Manuscripts in the country have generally remained inaccessible as well as vulnerable to damage and destruction. So, it has become important to conserve them which are important cultural heritage. The Loden Foundation is initiating the digitisation of manuscripts to conserve and enhance accessibility to the public.
The team began the project from Semtokha Dzong. They are equipped with mirrorless cameras, high-quality macro-lenses and software to ensure natural colour replication of the texts.
According to officials, the project aims to produce nearly 2,000 books using digital photography.
“There are two reasons to digitise the manuscripts. The first is for preservation. If a disaster occurs and if it is damaged, it can be reprinted. Secondly, they are in the form of xylographic texts and available only in monasteries, making them inaccessible to scholars and learners. So, this way they can now access these manuscripts,” said Dorji Gyeltshen, Project Coordinator of Loden Foundation.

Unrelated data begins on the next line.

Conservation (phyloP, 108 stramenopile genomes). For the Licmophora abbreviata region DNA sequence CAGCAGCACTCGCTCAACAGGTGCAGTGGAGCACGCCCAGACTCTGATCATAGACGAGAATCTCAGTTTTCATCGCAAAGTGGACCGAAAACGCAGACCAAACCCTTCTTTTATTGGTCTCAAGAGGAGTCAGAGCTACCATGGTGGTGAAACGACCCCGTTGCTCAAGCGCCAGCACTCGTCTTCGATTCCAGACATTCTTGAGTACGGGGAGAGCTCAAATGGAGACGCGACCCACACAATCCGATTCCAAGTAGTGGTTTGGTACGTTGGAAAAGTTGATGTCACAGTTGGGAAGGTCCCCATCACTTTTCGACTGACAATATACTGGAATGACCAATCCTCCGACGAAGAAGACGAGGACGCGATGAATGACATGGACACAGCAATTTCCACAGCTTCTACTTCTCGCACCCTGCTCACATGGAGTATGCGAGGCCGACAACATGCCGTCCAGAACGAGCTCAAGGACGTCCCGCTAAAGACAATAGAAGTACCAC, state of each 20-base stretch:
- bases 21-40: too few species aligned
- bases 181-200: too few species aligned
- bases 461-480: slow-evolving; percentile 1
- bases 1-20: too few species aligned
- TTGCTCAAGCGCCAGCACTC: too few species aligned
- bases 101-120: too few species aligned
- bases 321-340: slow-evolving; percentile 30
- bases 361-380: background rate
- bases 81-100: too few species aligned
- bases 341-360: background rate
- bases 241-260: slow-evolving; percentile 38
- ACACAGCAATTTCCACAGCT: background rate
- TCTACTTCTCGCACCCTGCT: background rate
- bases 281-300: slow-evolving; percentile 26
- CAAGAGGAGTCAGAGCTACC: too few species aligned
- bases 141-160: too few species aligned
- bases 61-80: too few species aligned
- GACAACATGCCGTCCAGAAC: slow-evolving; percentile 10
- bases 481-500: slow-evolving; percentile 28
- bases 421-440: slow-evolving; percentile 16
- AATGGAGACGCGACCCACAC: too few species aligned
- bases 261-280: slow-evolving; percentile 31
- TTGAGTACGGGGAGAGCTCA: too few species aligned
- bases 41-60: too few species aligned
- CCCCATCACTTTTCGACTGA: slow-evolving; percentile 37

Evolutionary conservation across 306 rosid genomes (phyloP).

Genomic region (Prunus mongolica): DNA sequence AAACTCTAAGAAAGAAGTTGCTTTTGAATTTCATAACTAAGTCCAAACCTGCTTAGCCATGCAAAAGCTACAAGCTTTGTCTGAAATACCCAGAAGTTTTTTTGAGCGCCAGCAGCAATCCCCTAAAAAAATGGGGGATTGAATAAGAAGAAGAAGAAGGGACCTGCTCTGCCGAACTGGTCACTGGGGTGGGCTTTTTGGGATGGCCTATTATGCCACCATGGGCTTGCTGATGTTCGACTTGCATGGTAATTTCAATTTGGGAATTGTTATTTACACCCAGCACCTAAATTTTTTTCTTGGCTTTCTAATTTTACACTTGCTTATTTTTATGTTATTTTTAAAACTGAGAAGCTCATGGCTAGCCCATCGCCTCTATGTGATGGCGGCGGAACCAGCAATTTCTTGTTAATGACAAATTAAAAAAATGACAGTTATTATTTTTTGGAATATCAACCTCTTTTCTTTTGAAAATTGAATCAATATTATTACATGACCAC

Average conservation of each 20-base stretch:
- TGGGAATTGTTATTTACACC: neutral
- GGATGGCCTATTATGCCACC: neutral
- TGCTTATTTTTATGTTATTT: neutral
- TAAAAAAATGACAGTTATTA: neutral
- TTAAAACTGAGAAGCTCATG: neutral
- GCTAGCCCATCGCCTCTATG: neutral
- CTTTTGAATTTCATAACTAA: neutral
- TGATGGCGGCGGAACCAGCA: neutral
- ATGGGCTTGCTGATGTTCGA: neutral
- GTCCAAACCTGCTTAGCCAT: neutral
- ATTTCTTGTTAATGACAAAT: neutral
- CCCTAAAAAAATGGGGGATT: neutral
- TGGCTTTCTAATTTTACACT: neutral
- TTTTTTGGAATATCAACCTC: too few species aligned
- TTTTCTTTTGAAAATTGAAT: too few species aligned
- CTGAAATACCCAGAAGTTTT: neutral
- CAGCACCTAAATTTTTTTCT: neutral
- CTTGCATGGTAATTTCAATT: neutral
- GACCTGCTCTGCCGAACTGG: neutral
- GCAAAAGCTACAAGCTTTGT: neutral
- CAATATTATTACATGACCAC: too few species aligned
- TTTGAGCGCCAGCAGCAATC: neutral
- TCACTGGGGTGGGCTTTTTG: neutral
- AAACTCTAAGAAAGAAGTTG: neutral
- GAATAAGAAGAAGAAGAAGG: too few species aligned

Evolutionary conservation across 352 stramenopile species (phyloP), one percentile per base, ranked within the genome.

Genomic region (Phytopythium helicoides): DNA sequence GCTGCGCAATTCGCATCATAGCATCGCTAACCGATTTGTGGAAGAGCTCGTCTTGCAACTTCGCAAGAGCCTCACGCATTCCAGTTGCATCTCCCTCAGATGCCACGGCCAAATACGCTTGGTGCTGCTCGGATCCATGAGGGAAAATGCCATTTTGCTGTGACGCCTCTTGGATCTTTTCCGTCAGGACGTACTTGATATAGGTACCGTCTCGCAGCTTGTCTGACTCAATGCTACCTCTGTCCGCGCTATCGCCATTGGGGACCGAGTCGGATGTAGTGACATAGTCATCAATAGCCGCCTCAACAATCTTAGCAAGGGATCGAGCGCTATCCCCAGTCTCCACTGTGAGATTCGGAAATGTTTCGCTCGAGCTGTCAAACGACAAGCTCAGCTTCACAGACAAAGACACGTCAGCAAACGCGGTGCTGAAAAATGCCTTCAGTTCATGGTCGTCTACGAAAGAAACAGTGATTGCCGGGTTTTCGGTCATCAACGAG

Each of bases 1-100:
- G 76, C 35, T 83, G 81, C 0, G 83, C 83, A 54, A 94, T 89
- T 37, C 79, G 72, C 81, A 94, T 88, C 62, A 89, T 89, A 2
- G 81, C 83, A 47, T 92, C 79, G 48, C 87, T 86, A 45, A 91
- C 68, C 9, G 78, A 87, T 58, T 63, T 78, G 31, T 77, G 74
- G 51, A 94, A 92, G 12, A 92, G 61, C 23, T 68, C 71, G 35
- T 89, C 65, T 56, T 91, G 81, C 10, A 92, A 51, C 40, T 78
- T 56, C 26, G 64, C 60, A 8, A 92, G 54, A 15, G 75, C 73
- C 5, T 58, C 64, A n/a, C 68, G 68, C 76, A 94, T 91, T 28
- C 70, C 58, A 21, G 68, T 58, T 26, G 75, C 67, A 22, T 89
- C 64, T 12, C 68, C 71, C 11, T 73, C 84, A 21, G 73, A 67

“From 1996 till 2012, the project covered monasteries and Dzongs across the country to promote the quality of libraries. We visited places and captured pictures of the manuscripts, and biographies not available at the Library,” said Yeshi Lhendup, Librarian of the National Library and Archives of Bhutan.
Besides digitising, the monks will be taught how to access it in future. The texts will be also available from the National Library.
“We have it all sorted out by their titles, about eight thousand digitised documents and are kept in these boxes. If any interested individual wants to avail these files, they have to come to the library as they won’t be available online,” added Yeshi Lhendup, the Librarian of the National Library and Archives of Bhutan.
Loden Foundation with funding from the British Library through its Endangered Archives Programme is carrying out the project. Through the funding, about 40 documents were digitised in the past.
Edited by Tshering Zam